News on brews in time for American Craft Beer Week
By Mike Danahey email@example.com May 15, 2012 9:12PM
A pint of Stockholm's Aegir's Ale, their signature craft beer. Michael R. Schmidt~Herald-News
Updated: June 17, 2012 8:12AM
It’s American Craft Beer Week, and to celebrate I headed to Rosemont Monday afternoon for the Louis Glunz Global Beer Expo with some folks who actually had work to do.
Bob and Steve Boyer closed their winery in Carpentersville in December and in a couple weeks will be opening the Village Vintner Winery & Brewery at 2380 Esplanade Drive near Algonquin Commons.
While the Boyers will be offering their own made-on-site wines and beers, they also will be selling a variety of other beers. So they headed to the expo to sample and shop, while I meandered around to see what was new in brews.
Glunz is a 124-year-old family business, and its portfolio now consists of 827 craft, specialty and import beers from 67 suppliers representing 172 breweries worldwide.
If you drank one different label every day along with your vitamins, it would take you more two years and three months to repeat yourself. But an editor wouldn’t want me to take that long to write a story, so I stuck to trying some of Glunz’s more recent holdings.
From Austria’s Stiegl Brewery, I tried the Grapefruit Radler, a combination of soda juice and beer that could be a shandy substitute for a mimosa at Sunday brunch. Radler also means cyclist in German, which explains a lot.
I learned that another Austrian beer, Hirter Morchl, was a Platinum Medal Winner in the Amber Lager category at the World Beer Championships and is brewed with dark malts, hops and caramel malt. Platinum beer in America is Bud Light with a higher alcohol level than regular light beer served in a sleek, blue aluminum bottle. Amber Lager — I think a friend of mine dated her.
Unibroue from Quebec offered Blonde de Chambly, which is named after a Cirque du Soleil performer. OK, I made up the backstory.
According to the Glunz catalogue, “It contains 5 percent alcohol and is produced from an interesting blend of unmalted Quebec wheat and pale barley malt, to which spices and natural aromatics are added, along with a light hopping. The Blanche is only partially filtered so that it retains the full benefits of its natural ingredients. This gives it the cloudy appearance that was characteristic of pale beers in the Middle Ages. While it is naturally of a champagne color, it appears white because of the fresh yeast in suspension. Available in draft.”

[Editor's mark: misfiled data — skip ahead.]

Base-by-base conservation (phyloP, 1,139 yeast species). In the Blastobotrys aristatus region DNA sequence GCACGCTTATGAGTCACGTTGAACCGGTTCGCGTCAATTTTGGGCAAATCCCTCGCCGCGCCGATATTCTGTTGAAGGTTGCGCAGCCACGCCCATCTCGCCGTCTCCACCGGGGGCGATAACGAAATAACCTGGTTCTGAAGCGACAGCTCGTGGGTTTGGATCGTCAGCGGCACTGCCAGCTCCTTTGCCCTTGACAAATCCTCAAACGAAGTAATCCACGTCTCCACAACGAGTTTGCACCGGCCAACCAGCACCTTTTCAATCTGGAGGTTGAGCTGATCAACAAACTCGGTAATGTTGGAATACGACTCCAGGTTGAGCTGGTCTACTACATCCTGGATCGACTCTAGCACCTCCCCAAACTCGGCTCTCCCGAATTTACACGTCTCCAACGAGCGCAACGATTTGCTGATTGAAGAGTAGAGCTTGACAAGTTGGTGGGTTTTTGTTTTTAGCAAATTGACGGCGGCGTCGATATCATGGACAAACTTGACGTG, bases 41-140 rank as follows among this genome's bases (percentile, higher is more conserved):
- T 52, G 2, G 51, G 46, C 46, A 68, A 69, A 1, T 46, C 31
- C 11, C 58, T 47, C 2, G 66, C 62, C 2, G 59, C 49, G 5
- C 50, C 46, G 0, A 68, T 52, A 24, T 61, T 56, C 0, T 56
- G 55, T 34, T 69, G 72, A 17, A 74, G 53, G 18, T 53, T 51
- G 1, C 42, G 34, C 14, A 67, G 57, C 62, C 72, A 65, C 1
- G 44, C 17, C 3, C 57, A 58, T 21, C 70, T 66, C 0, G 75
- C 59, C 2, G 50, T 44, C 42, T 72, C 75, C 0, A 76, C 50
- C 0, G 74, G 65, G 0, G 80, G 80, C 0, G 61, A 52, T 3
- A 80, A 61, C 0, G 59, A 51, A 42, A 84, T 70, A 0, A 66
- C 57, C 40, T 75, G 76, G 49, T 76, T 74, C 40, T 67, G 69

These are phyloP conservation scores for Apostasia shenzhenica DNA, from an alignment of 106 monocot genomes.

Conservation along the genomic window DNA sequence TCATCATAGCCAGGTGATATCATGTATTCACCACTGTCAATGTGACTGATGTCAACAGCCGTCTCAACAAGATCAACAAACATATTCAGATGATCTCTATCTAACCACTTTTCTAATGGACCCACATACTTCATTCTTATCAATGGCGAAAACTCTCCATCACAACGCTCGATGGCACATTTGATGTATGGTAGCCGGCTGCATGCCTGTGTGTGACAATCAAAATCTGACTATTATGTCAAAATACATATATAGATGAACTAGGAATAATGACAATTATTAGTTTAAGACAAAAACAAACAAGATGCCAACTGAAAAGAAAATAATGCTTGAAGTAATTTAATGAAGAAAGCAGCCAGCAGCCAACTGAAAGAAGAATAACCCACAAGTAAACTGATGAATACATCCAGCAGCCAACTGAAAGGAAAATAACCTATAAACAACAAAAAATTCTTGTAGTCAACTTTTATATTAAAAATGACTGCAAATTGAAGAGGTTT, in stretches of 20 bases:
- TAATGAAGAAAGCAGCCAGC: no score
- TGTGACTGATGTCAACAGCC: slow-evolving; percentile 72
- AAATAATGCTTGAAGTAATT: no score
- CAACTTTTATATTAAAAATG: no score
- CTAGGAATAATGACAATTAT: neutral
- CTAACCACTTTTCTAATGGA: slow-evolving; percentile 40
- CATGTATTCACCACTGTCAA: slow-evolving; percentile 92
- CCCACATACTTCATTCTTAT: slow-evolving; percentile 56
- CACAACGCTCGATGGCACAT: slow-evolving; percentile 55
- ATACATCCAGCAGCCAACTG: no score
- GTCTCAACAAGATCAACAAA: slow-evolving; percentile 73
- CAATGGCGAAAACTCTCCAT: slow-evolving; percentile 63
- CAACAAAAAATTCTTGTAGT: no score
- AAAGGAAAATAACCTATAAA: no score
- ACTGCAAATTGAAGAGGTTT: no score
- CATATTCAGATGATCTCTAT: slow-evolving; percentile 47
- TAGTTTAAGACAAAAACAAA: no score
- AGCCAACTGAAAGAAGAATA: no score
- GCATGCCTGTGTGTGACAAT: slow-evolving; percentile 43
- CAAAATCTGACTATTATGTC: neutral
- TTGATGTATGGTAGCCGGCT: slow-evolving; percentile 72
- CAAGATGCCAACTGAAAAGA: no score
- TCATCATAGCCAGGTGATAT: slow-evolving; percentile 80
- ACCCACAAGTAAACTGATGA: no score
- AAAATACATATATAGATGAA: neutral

I couldn’t have put it any better.
Strada San Felice from Northern Italy is brewed with locally grown chestnuts. It made me hungry for Christmas or steak. Probably steak. And it made me want to visit Italy even more, as apparently the beer thing has caught on there, too, and with Italy now home to more than 500 craft breweries.
Taking my tastebuds closer to home, 5 Rabbit Brewery from Chicago had 5 Grass, which contains sage, pepperberry and rosemary, so perhaps it was inspired by a Simon & Garfunkel song. The catalogue says it’s “a perfect marriage of malts, hops and spices,” which thanks to Gov. Quinn is legal in this state.
Tattoos, piercings, plaid shirts and beards abounded at the beer expo, mingling with us suburban types in a way that showed that if only we could all sit down for a drink, maybe — just maybe — we wouldn’t have anything to worry about regarding the hype surrounding this weekend’s NATO nonsense in the big city.
One of the breweries typifying this scruffy, inked lifestyle choice is Chicago’s Revolution. One of its beers, Eugene Porter, is named in honor of Eugene Debs, the union leader and activist who led the Pullman Railroad strike in 1894. Another is called Coup D’Etat Saison.
And the tap handle of Revolution’s Double Fist Pale Ale is a green fist. When you see it, don’t ask for the Hulk beer, though. They don’t like that. Marvel Comics might not, either.
Three Floyds Brewing from Munster, Ind., has taken on cult-like status in craft brew circles. It holds a Dark Lord Day every April, a festival celebrating the very limited release of its Russian Imperial Stout. The highly touted beer has such a reputation that the Three Floyds website warns, “If you find Dark Lord for sale on a day other than Dark Lord Day and other than at the brewery, please understand that without exception, the sale is not legitimate. It is on all of us as a community to try to prevent black market sales.”
Always the contrarian city and apparently one that has a loose definition of what constitutes a week, if you want to celebrate beer week here, the Chicago area actually does its partying May 17-27. A list of fun can be found at chibeerweek.com.
To that end, Elgin Public House, 219 E. Chicago St., will hold a tasting Thursday night, a beer fest Saturday from noon until 4 p.m. and a Lakefront Brewery Beer Pairing Dinner Monday evening. Call 847- 468-8810 for details.
Sláinte. That’s Irish for cheers.